April 14, 2020

The Big Let Down

When stay-at-home orders were being issued a few weeks ago, the short-term agenda for many Christian leaders was simply getting their communities through Lent and making Easter services happen as best as possible. It may have been, in a sense, a distraction from how dramatic a shift had just happened to our work. Of course, critical-thinking folks did not think the president's aspirations for huge Easter gatherings to be reasonable. Still, some of us had hopes–in the back of our minds–that if we simply focused on the task at hand (of getting to Easter) things might be different afterwards. Some of us may have been more cynical. That doesn't change the big let down after Easter.

So what's next?

First, congratulations! You led people through one of the most important seasons and celebrations of the Christian calendar under incredibly unique conditions. We are grateful for your leadership.

Second, take a nap!

Rest. Read a book for enjoyment. Exercise. Spend ample time with loved ones. We need you to take care of yourself.

Third, now we look towards what's ahead with the uncertainty of when "normal" will return and the uncertainty of how this pandemic will impact the economy. Yet, we additionally look ahead with certainty of the Resurrection.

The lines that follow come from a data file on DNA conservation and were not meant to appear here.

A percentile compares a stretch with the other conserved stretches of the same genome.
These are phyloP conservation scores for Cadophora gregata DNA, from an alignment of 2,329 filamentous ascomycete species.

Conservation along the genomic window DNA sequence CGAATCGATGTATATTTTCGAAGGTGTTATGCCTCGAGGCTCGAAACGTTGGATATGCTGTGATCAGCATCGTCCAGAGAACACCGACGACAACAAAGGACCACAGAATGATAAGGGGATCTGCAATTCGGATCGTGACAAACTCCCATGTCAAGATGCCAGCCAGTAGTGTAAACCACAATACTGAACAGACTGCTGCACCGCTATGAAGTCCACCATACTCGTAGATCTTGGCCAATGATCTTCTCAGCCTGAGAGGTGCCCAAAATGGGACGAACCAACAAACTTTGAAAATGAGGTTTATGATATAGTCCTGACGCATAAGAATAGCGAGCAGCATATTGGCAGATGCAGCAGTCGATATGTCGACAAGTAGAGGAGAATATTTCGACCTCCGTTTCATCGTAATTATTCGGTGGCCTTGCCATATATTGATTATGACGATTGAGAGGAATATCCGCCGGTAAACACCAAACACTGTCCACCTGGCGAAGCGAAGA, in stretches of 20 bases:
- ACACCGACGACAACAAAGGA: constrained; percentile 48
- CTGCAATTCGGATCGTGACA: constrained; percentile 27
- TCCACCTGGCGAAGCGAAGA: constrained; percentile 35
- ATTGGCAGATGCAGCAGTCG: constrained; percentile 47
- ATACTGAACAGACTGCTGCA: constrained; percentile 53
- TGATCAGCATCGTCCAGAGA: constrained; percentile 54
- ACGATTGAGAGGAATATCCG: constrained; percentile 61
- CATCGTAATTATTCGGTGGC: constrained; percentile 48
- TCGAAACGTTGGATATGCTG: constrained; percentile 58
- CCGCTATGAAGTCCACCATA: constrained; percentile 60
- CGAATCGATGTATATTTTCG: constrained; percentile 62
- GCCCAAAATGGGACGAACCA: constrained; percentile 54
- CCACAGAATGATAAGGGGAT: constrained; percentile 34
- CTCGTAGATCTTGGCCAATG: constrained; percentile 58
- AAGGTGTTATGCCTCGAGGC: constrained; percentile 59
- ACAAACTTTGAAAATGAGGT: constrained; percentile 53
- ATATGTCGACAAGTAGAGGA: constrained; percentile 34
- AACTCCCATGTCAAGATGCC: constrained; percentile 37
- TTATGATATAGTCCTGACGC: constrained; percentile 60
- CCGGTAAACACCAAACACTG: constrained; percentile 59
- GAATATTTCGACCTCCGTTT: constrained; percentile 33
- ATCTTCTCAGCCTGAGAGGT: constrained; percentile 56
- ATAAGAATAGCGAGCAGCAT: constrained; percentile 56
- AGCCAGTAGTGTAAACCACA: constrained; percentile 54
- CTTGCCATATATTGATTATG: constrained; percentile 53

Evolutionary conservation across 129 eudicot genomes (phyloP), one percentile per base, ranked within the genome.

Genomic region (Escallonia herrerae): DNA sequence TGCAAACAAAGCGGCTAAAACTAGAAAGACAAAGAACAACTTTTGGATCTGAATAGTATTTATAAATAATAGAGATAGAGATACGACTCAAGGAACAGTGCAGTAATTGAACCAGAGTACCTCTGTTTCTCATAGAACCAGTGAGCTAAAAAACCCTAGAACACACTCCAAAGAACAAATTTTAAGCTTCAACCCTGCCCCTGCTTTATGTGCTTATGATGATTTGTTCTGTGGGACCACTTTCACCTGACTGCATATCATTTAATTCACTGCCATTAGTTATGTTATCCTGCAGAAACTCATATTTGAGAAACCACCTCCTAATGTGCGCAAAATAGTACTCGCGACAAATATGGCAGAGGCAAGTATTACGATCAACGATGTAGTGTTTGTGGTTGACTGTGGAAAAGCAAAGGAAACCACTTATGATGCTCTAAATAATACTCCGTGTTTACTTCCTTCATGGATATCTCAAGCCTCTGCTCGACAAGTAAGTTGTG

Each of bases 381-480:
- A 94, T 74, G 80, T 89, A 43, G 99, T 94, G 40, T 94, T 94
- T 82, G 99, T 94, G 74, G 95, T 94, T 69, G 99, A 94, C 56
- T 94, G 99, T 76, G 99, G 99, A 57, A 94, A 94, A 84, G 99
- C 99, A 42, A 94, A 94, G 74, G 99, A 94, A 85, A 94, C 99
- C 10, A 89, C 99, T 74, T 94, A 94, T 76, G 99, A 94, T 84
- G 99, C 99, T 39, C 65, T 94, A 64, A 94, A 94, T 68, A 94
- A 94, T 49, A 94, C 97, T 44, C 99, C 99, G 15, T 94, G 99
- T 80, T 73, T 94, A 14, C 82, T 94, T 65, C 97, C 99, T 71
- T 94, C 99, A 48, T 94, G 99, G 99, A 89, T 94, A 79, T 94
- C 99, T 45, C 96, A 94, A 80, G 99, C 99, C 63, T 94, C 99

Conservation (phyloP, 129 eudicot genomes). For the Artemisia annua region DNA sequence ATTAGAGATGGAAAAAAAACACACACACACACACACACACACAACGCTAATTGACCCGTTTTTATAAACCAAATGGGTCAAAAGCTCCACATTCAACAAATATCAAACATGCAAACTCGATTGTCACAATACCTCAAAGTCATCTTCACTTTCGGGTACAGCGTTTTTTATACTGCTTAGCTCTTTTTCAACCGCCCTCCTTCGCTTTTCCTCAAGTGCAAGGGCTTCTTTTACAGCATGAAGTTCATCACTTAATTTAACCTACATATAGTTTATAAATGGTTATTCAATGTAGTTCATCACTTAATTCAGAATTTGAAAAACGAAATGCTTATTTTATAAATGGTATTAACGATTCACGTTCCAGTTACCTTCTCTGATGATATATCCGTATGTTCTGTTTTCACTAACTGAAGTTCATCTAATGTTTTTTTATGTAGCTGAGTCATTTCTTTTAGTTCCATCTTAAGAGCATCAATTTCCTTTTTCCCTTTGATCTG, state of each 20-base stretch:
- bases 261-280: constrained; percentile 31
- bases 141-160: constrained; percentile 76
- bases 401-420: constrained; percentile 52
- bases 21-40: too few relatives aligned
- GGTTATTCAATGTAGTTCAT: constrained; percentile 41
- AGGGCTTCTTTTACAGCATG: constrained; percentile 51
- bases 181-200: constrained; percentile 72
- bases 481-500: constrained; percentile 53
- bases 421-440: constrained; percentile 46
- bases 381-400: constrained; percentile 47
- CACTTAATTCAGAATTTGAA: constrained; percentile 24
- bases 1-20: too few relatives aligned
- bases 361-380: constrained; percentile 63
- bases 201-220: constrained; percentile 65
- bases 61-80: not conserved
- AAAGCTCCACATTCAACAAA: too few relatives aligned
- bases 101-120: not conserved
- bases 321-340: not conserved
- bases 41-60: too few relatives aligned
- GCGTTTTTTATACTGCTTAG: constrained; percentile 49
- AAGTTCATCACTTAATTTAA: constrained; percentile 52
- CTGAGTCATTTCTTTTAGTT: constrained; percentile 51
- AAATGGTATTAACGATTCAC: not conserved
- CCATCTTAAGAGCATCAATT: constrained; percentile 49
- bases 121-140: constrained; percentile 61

I'm reminded of this image I once saw AJ Sherill share. It's a simplified demonstration of what is happening throughout the liturgical year–the why that drives what we liturgical Christians do at certain times of year. As Sherrill demonstrates, we have entered into a season of recognizing God's presence within us which is followed by a season of recognizing God's working through us. This is our "what's next."

Now you may begin to prepare God's people to think about how to mobilize for the sake of others. How might we use the decentralizing moment and democratizing tools available to us to empower God's people to care for others so that we participate in what God longs to do through us for the sake of the world.

With this in mind, my friend Becky Zartman has developed a wonderful study of Acts for Eastertide. You might consider using this to prepare your people for what's next.

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